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The Cauchy Criterion for a series can be defined:

Theorem: A series $\sum_{k=1}^{\infty}a_k$ converges iff for all $\epsilon>0$ there is an $N\in \mathbb{N}$ so that for all $n\ge m \gt N$ we have $|\sum_{k=m+1}^{n} a_k|< \epsilon$.

My question is why does the sum start at m+1 and not at m, shouldn't the difference between the mth and nth term include the mth term?

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  • $\begingroup$ Yes,this should be start from $m$, but one might make $\sum_{k=m+1}^ma_k=0$. $\endgroup$ – Tony Ma Apr 7 '18 at 13:02
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$S_n=\sum_{k=1}^{n}a_k$ , $S_m=\sum_{k=1}^{m}a_k$ . So the difference is $\sum_{k=m+1}^{n}a_k$.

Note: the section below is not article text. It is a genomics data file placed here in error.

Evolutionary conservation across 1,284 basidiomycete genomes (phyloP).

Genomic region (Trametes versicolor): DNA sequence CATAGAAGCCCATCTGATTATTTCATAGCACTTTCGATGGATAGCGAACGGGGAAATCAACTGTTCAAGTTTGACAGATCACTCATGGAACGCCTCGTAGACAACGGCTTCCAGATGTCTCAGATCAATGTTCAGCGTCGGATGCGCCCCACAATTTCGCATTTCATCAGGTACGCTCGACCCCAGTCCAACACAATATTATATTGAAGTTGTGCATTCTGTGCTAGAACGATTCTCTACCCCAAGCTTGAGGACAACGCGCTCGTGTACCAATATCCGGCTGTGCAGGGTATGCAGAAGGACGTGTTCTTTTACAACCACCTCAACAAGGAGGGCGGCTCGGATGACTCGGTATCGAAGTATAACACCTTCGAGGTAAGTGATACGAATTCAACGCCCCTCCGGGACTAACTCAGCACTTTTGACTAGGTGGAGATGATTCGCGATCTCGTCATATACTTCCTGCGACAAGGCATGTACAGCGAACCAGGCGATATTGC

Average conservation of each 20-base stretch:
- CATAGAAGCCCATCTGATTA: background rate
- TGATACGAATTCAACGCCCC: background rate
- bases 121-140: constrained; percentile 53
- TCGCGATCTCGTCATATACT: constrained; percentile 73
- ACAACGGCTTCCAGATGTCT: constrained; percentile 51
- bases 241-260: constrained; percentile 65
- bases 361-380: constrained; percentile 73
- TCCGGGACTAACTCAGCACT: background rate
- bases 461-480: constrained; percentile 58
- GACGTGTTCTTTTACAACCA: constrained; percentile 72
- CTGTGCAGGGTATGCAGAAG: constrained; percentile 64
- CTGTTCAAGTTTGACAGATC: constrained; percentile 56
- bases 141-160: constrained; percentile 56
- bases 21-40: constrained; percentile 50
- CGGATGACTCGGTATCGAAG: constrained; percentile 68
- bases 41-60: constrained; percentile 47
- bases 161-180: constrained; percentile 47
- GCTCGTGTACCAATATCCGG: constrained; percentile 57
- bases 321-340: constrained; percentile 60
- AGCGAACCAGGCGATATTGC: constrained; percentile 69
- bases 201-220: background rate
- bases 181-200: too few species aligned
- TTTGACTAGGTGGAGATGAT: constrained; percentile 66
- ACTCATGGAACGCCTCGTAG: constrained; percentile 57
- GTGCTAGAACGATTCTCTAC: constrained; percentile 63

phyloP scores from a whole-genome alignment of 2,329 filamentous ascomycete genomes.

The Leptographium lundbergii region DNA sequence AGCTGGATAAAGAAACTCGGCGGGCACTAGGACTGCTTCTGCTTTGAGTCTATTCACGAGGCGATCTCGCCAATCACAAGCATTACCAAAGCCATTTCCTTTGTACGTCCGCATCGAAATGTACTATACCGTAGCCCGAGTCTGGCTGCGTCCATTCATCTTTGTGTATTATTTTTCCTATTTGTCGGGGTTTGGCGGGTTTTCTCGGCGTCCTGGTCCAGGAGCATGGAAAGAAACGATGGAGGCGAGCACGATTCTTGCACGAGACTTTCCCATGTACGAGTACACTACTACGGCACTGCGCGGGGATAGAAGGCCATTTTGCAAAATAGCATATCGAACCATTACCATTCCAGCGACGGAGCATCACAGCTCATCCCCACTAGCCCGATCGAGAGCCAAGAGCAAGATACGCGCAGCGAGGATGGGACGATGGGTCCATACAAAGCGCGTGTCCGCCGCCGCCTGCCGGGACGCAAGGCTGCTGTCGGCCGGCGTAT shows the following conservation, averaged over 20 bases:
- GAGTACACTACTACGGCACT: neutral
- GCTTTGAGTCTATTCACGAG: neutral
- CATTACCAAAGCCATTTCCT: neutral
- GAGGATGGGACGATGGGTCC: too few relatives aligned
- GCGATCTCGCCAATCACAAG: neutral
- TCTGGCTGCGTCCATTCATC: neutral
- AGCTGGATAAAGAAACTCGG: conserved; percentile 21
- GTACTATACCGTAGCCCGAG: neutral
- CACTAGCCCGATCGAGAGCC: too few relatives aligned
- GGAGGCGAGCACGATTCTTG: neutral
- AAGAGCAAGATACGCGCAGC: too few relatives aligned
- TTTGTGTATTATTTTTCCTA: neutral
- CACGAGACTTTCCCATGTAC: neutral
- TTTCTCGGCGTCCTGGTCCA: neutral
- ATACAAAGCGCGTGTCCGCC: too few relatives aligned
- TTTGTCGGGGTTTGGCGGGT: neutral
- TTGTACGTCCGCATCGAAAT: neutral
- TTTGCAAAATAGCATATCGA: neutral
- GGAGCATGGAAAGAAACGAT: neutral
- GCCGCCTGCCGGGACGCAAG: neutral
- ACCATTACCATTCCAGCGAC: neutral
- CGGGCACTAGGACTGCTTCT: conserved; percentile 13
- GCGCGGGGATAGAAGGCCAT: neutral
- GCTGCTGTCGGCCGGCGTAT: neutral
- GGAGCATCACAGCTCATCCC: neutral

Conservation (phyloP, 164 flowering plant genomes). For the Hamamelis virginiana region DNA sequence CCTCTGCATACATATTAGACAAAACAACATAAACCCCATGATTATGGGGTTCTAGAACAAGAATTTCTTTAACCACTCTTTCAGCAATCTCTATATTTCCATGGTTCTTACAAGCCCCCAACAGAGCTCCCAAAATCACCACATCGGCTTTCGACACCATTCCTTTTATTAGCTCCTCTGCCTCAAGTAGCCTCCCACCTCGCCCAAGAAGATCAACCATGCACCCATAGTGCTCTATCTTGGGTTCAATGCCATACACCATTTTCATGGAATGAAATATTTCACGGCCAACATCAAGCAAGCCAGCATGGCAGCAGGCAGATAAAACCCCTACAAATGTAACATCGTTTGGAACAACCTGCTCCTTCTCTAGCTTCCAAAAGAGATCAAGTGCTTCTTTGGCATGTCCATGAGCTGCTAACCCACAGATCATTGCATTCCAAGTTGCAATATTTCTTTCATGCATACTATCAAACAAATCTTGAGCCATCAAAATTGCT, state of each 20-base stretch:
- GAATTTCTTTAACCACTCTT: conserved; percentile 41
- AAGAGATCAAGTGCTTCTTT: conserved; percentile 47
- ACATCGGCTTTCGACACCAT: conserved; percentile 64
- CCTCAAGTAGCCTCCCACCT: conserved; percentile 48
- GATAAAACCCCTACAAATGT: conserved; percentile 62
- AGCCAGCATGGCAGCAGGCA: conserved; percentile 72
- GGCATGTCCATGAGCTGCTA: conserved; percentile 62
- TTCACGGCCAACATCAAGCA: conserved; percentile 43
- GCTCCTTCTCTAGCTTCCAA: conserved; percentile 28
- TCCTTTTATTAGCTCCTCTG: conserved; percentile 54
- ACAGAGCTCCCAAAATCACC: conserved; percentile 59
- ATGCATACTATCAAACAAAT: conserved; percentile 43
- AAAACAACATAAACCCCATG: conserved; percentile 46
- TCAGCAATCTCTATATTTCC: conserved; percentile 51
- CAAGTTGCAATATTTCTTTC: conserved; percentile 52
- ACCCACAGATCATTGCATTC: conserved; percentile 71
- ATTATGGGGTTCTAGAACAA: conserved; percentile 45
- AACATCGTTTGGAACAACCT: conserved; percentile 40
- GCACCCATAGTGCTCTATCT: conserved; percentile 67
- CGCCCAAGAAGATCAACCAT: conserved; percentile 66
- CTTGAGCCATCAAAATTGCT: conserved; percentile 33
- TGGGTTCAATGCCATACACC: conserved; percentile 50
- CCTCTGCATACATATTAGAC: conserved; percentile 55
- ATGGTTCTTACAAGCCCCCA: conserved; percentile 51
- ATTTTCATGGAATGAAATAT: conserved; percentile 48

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  • $\begingroup$ Thanks, this wasn't immediately obvious to me. Is there a general rule for how the index of summation changes with operations on summations? $\endgroup$ – AinJalut Apr 7 '18 at 13:50
  • $\begingroup$ Not really. But the way, if you are confused with the sigma you can try to write the sum as $a_1+a_2+...+a_n$, sometimes it helps. $\endgroup$ – Mark Apr 7 '18 at 14:00
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Let $n\geq m>N$ an consider the partials sums $S_n$ and $S_m$ so, by Cauchy criterion we have $$ |S_n-S_m|=|\sum_{k=m+1}^na_k| $$

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